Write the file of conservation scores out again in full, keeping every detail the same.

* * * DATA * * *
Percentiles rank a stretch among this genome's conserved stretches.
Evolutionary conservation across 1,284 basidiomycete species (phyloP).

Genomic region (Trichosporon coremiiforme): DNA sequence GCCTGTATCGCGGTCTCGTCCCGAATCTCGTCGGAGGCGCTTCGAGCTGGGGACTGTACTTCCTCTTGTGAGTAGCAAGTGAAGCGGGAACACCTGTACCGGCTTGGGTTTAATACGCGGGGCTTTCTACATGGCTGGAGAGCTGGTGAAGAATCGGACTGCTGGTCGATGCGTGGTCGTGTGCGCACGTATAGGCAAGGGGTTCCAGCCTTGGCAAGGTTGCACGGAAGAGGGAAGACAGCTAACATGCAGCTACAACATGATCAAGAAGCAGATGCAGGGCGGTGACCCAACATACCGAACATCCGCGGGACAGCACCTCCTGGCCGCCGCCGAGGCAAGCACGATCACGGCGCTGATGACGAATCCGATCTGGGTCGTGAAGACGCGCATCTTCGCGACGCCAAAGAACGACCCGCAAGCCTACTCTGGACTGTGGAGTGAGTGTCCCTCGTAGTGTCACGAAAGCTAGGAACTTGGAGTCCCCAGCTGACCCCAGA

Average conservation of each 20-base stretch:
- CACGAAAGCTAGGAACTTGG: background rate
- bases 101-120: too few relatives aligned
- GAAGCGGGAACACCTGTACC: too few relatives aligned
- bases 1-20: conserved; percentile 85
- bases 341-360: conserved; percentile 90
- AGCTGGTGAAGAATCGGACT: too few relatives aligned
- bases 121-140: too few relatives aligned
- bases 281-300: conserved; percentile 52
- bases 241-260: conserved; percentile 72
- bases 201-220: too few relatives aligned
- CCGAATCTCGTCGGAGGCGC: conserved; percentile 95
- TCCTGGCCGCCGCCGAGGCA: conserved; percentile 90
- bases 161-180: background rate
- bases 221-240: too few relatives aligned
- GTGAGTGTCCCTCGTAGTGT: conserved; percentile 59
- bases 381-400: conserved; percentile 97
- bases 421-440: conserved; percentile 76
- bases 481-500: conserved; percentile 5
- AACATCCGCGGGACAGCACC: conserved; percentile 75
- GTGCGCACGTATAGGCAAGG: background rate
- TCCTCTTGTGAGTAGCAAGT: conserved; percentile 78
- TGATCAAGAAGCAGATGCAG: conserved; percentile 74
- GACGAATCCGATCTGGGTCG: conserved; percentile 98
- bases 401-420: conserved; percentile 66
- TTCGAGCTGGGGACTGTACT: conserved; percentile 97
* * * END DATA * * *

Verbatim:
Percentiles rank a stretch among this genome's conserved stretches.
Evolutionary conservation across 1,284 basidiomycete species (phyloP).

Genomic region (Trichosporon coremiiforme): DNA sequence GCCTGTATCGCGGTCTCGTCCCGAATCTCGTCGGAGGCGCTTCGAGCTGGGGACTGTACTTCCTCTTGTGAGTAGCAAGTGAAGCGGGAACACCTGTACCGGCTTGGGTTTAATACGCGGGGCTTTCTACATGGCTGGAGAGCTGGTGAAGAATCGGACTGCTGGTCGATGCGTGGTCGTGTGCGCACGTATAGGCAAGGGGTTCCAGCCTTGGCAAGGTTGCACGGAAGAGGGAAGACAGCTAACATGCAGCTACAACATGATCAAGAAGCAGATGCAGGGCGGTGACCCAACATACCGAACATCCGCGGGACAGCACCTCCTGGCCGCCGCCGAGGCAAGCACGATCACGGCGCTGATGACGAATCCGATCTGGGTCGTGAAGACGCGCATCTTCGCGACGCCAAAGAACGACCCGCAAGCCTACTCTGGACTGTGGAGTGAGTGTCCCTCGTAGTGTCACGAAAGCTAGGAACTTGGAGTCCCCAGCTGACCCCAGA

Average conservation of each 20-base stretch:
- CACGAAAGCTAGGAACTTGG: background rate
- bases 101-120: too few relatives aligned
- GAAGCGGGAACACCTGTACC: too few relatives aligned
- bases 1-20: conserved; percentile 85
- bases 341-360: conserved; percentile 90
- AGCTGGTGAAGAATCGGACT: too few relatives aligned
- bases 121-140: too few relatives aligned
- bases 281-300: conserved; percentile 52
- bases 241-260: conserved; percentile 72
- bases 201-220: too few relatives aligned
- CCGAATCTCGTCGGAGGCGC: conserved; percentile 95
- TCCTGGCCGCCGCCGAGGCA: conserved; percentile 90
- bases 161-180: background rate
- bases 221-240: too few relatives aligned
- GTGAGTGTCCCTCGTAGTGT: conserved; percentile 59
- bases 381-400: conserved; percentile 97
- bases 421-440: conserved; percentile 76
- bases 481-500: conserved; percentile 5
- AACATCCGCGGGACAGCACC: conserved; percentile 75
- GTGCGCACGTATAGGCAAGG: background rate
- TCCTCTTGTGAGTAGCAAGT: conserved; percentile 78
- TGATCAAGAAGCAGATGCAG: conserved; percentile 74
- GACGAATCCGATCTGGGTCG: conserved; percentile 98
- bases 401-420: conserved; percentile 66
- TTCGAGCTGGGGACTGTACT: conserved; percentile 97